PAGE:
Japan seeks some coal comfort

THE Japanese government is looking to ease its environmental assessments for coal-fired power plants, according to a Nikkei news service report.

Noel Dyson

This could be the news global coal producers have been looking for as thermal coal prices continue to languish.

Japan could prove a handy fillip to the healthy market created by China. Indeed, it was not so long ago that Japan was the thermal coal price setter. China assumed its mantle only recently.

The new environmental rules could be in place as early as next year. They are expected to spell out the environmental performance needed to pass the assessments.

The assessments themselves are expected to take less time too, said to be down to one year from the three years or so for upgrades to fossil fuel-driven plants. For construction of plants, that assessment time could be cut to two years.

Assessments for wind and geothermal plant projects will likely be sped up to 18 months.

These environmental assessments have long presented a high hurdle for businesses wanting to establish coal-fired plants in Japan.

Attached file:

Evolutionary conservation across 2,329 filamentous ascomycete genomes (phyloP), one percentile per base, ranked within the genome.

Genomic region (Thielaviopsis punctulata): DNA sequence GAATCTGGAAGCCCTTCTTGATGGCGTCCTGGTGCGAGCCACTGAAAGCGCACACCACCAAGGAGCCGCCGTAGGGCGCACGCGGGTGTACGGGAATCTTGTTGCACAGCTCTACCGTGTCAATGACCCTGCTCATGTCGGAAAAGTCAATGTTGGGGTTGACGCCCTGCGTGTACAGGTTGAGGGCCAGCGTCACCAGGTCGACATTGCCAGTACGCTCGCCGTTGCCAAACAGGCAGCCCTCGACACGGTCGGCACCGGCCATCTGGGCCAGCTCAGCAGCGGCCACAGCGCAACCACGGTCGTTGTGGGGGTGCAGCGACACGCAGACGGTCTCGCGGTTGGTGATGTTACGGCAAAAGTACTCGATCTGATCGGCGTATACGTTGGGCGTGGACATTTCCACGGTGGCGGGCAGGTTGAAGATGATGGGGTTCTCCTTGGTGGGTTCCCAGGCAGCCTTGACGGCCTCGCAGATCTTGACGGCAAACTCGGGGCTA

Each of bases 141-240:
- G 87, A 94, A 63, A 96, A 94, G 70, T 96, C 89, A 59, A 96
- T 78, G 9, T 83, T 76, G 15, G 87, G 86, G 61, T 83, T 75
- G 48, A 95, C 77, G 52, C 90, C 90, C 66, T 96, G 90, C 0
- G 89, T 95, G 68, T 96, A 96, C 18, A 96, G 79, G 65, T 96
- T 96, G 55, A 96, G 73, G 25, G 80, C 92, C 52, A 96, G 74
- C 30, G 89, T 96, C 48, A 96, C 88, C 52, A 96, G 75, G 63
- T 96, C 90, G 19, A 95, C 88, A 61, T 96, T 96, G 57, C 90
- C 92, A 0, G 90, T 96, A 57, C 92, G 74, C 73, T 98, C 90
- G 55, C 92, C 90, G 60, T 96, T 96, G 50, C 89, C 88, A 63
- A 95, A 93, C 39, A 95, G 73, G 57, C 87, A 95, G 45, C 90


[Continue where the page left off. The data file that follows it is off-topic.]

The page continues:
According to Nikkei, Mitsubishi Corp abandoned a project in Fukushima Prefecture in 2010 after it failed to clear those environmental hurdles. Apparently, projected carbon dioxide from the coal burning plant would have been 50-100% greater than those from LNG plants. As such, they were deemed too high.

Indeed, Tokuyama Corp was the most recent to gain such an approval. It won its approval in 2009.

Given the power problems that have plagued Japan since the Fukushima Daiichi nuclear plant disaster last year, it is understandable the nation has turned its eyes to coal.

According to the Nikkei report, the Tokyo Electric Power company has plans to build coal-fired plants as an alternative to nuclear ones. It is expected to file for approval as early as next year under the new assessment procedures.

On an economic basis, coal still leads the way.

According to Nikkei, at 4 yen per kilowatt-hour, coal is one quarter the cost of oil-fired plants and up to half that of LNG plants.

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